But at the time I saw it, at the age of 16 or whatever, the epiphany was watching and experiencing a film that was looking at the real world – which was the very world outside the cinema when I stepped out into the street.
Purab aur Pachhim
Manoj Kumar, 1970
There was one real epiphany. That was in 1970, when an Indian film came out called Purab aur Pachhim directed by Manoj Kumar. Purab aur Pachhim means "East or West". It is the most fantastic Indian film because not only does it conform to a Bollywood tradition of songs and dances, it also has fantastic social and intellectual ambition.
It was the first film that really tried to make sense of the British-Asian experience. The story starts during the Freedom Movement, before the independence of India. These two men are fighting for India's freedom. The British kill one of them. The other escapes. It's an "oh, the Brits have been terrible to us" intro. Then, suddenly, it's 1947, India has won its independence and the British flag comes down all creaky in black-and-white, the Indian flag goes up and all of a sudden, the screen bursts into colour.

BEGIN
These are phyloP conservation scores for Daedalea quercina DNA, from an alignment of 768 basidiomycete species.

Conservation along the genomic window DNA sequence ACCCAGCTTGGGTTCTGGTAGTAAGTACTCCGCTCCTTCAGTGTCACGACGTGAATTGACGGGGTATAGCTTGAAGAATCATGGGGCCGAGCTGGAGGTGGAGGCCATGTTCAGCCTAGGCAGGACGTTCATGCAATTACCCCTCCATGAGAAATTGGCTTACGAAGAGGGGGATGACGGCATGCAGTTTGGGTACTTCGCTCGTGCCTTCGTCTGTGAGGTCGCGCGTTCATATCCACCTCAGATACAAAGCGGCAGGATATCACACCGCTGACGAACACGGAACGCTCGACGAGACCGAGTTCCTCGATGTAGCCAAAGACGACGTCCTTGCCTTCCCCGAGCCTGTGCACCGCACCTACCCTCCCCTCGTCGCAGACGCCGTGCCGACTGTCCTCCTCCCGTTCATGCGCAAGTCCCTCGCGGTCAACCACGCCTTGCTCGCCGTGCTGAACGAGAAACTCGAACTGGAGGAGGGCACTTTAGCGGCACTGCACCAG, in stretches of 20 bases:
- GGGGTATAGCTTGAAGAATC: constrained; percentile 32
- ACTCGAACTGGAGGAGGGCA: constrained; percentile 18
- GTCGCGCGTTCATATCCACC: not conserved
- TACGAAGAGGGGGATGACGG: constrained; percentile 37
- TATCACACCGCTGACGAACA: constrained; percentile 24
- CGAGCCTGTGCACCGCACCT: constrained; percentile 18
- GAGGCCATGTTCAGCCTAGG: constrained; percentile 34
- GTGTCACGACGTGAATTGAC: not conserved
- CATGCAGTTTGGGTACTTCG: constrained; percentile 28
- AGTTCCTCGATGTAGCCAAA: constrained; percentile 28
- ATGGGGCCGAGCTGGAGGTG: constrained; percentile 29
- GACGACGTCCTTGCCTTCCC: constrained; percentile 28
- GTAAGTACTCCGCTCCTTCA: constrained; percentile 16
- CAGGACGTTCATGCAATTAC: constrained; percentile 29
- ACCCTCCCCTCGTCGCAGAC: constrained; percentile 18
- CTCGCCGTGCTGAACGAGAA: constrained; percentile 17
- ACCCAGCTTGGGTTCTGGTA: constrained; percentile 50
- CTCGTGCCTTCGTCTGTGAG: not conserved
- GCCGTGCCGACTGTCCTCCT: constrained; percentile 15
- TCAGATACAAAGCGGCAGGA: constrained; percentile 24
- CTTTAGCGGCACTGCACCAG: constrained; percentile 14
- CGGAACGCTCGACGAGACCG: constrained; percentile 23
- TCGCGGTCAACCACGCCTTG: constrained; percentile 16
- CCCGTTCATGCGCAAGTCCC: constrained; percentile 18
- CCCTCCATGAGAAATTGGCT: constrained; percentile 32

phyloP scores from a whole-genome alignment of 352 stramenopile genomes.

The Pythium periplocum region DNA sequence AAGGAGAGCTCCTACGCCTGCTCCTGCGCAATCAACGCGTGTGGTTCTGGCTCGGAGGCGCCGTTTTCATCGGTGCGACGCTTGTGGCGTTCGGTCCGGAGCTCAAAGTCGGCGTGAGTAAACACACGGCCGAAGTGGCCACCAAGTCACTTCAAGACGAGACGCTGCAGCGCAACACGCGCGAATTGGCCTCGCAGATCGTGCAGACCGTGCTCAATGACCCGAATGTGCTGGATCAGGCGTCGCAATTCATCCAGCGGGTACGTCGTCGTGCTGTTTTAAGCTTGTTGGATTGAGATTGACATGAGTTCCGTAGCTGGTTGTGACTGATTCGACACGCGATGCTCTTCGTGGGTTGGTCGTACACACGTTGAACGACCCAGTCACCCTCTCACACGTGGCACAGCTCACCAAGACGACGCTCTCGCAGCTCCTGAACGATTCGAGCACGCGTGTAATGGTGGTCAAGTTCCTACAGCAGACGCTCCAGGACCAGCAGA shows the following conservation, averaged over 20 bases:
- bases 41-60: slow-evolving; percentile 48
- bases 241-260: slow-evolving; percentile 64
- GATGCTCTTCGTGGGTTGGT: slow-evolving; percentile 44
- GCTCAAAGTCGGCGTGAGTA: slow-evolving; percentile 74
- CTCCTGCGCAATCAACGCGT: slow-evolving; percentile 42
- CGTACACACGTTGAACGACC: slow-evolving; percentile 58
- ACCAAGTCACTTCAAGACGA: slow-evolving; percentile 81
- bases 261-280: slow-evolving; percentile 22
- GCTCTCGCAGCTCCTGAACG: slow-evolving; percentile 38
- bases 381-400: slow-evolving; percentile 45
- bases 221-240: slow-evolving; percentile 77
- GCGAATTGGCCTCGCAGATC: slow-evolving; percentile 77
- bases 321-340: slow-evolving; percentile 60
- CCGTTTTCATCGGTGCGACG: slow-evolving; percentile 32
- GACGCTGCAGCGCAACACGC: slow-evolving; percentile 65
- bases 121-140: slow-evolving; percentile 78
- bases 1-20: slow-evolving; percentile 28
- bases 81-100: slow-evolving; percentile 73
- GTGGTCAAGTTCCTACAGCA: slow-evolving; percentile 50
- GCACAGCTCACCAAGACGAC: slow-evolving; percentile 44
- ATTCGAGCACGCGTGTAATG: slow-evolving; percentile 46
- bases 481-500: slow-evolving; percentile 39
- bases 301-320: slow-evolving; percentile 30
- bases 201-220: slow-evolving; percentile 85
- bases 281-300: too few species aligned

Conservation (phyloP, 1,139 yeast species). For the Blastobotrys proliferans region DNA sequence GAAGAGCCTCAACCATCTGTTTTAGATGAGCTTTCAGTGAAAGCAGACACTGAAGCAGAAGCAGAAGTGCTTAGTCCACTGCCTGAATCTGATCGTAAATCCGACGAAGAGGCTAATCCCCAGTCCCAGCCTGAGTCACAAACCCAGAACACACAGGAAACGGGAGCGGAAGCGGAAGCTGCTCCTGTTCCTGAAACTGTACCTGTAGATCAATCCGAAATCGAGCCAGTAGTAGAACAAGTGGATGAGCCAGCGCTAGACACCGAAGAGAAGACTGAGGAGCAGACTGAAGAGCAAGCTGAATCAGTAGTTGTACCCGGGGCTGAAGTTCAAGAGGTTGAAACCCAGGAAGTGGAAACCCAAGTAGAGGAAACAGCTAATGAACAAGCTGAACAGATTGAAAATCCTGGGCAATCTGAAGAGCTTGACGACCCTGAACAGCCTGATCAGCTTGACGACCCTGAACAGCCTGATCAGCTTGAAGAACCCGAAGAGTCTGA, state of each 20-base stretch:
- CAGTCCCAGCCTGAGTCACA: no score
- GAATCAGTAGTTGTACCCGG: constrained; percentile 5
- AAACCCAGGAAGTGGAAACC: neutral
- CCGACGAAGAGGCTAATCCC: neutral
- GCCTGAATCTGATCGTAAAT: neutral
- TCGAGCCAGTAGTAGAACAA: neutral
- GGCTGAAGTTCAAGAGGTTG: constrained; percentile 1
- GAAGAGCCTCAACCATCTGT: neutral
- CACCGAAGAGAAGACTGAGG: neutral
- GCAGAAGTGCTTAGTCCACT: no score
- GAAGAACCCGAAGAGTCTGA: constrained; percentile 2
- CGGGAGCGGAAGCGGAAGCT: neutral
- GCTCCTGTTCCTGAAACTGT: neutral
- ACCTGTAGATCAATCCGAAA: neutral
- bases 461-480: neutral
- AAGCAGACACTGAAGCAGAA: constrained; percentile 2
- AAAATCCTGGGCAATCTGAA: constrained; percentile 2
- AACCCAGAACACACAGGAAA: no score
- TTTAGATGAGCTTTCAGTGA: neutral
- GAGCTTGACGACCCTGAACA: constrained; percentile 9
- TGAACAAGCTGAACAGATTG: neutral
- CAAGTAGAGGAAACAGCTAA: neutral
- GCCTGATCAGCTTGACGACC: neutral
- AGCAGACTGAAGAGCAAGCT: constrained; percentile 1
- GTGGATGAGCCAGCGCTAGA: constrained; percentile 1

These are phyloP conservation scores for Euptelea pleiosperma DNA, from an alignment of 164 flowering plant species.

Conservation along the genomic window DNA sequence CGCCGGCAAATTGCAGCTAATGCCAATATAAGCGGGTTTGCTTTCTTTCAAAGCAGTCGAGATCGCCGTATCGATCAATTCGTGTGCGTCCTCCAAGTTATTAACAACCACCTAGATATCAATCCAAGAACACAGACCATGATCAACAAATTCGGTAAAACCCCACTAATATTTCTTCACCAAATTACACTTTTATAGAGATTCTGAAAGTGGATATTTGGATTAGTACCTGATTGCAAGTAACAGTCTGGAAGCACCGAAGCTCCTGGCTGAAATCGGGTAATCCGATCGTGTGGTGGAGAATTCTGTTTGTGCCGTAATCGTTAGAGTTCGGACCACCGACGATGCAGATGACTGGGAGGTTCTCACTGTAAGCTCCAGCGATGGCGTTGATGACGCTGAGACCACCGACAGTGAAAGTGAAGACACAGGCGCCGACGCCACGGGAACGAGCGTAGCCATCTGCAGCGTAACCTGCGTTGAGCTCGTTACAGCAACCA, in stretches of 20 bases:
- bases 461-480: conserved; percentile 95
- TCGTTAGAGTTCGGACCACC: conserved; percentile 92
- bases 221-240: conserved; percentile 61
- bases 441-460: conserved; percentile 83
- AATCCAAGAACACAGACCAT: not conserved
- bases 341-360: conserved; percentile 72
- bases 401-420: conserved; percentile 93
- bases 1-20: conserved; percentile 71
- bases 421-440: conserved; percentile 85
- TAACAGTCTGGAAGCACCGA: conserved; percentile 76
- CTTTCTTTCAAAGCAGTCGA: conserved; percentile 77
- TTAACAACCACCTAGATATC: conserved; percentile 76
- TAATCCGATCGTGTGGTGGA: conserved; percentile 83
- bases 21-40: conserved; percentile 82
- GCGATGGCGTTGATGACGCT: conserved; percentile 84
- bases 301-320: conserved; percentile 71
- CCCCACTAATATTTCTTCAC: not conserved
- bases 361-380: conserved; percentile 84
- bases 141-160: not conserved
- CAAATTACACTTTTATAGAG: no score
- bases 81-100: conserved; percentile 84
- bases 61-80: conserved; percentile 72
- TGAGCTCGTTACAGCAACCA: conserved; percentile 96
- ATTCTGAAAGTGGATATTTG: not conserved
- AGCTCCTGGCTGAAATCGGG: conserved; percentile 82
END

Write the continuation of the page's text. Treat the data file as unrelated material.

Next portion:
You cut forward 20 or 30 years. The son of one of the freedom fighters is now the hero of the film. He is called Bharat [Manoj Kumar], which means "motherland". He is coming to England to study at Oxford. His dad died but the other freedom fighter survived and is now living in England with his two kids. Bharat comes to stay with him. He arrives with all his ambition in England. As soon as he gets off the plane, he meets the other members of the man's family. The daughter has got peroxide hair, a miniskirt and high heels. The guy is wearing a flower-power tunic and trousers with a handlebar moustache. It's hysterical. You can watch it now and laugh at it. At the time, I was absolutely appalled. The whole film talks about how backward and fucked up kids growing up in England are. The film wasn't without wit and it was quite clever. It was prophetic in some ways. He [the director] knew what was coming but it was one of those films that had it so totally wrong that it was risible. On the other hand, there was nothing else out there.